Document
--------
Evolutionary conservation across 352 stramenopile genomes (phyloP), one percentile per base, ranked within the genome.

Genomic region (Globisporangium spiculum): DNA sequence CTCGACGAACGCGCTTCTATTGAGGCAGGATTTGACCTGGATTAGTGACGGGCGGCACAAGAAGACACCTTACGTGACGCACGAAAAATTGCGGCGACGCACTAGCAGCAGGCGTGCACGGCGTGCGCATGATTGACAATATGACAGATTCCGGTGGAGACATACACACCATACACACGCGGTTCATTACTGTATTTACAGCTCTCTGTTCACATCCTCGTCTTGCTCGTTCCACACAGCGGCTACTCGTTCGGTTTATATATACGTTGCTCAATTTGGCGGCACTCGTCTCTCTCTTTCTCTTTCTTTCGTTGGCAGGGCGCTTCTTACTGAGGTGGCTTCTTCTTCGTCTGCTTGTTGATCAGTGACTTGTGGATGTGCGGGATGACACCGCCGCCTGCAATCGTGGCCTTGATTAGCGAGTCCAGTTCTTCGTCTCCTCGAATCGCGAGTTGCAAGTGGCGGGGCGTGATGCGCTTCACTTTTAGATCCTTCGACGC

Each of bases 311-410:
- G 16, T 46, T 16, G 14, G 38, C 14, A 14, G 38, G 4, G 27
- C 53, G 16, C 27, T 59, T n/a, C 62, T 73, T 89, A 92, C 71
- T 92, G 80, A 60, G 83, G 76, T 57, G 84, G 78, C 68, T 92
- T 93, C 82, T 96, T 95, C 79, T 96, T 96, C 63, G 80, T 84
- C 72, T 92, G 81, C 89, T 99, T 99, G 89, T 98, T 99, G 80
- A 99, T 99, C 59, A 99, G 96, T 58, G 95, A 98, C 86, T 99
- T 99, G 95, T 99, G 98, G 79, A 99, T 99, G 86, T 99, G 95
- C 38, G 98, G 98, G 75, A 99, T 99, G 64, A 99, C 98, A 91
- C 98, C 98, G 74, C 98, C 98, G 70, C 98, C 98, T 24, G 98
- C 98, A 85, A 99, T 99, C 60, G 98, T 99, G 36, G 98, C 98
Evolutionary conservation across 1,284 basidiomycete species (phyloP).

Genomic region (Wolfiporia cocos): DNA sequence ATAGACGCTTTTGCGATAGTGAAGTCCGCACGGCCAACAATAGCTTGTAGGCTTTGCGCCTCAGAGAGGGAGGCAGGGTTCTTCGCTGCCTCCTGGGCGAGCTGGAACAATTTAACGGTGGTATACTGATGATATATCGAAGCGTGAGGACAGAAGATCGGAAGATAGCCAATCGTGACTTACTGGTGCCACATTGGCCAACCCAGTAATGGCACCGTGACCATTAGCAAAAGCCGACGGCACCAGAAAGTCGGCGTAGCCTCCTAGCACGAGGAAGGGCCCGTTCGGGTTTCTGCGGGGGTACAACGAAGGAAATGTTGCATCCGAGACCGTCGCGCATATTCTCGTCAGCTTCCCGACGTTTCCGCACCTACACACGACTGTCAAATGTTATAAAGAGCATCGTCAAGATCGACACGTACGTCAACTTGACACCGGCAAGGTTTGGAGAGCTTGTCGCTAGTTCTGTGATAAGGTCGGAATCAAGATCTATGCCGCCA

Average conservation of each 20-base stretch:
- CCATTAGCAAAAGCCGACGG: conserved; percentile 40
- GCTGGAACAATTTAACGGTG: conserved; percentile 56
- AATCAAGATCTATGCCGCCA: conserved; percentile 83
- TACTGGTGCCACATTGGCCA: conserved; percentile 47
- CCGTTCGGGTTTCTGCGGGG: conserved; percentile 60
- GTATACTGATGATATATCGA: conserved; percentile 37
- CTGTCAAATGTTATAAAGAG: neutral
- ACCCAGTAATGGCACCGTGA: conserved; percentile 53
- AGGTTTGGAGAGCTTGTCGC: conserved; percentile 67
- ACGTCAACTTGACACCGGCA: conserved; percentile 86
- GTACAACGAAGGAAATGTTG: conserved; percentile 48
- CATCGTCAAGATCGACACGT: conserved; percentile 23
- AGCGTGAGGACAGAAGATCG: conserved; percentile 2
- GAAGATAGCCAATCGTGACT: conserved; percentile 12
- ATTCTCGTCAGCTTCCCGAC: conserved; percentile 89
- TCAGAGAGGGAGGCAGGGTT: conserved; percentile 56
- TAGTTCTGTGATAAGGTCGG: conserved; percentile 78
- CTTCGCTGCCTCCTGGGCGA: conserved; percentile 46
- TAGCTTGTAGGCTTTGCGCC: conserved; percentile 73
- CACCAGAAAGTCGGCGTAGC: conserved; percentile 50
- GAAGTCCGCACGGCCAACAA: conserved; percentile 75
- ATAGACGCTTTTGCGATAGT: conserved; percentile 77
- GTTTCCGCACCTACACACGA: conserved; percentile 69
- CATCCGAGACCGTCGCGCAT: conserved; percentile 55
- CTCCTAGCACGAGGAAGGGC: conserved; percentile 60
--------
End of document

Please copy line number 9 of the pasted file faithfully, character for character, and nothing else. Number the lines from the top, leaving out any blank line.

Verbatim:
- A 99, T 99, C 59, A 99, G 96, T 58, G 95, A 98, C 86, T 99